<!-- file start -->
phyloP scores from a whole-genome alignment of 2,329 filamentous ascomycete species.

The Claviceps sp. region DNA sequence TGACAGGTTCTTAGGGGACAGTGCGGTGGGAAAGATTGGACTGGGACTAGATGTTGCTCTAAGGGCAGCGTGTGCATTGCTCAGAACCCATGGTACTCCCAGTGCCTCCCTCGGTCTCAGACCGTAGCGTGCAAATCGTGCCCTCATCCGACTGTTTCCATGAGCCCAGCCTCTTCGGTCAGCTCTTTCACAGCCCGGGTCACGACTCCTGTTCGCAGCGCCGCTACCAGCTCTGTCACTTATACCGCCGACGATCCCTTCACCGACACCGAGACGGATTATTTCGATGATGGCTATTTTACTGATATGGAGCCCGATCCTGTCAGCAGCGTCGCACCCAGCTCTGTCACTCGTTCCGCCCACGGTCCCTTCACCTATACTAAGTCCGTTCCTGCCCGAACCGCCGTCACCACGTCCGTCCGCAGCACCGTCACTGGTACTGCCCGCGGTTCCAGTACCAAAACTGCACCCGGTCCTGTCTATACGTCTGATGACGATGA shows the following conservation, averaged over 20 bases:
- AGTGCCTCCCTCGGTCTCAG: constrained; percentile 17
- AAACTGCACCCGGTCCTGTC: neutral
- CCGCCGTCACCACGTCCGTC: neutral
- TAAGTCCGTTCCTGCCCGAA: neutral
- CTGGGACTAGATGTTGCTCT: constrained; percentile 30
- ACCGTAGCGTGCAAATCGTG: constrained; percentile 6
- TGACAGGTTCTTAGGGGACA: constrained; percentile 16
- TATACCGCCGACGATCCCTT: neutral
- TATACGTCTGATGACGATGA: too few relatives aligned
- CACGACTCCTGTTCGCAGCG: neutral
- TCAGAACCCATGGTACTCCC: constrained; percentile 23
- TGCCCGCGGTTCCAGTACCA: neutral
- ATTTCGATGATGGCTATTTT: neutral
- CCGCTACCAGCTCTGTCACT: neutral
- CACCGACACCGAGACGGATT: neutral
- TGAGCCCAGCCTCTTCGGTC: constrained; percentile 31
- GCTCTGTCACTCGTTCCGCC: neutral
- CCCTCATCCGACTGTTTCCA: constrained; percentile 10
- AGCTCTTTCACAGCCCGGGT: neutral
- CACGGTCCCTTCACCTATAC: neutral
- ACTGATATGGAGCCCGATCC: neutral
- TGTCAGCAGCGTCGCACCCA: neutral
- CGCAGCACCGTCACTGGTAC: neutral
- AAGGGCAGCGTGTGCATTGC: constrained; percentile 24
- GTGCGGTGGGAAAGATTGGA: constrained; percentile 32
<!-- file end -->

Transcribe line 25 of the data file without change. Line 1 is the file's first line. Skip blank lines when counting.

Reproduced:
- CGCAGCACCGTCACTGGTAC: neutral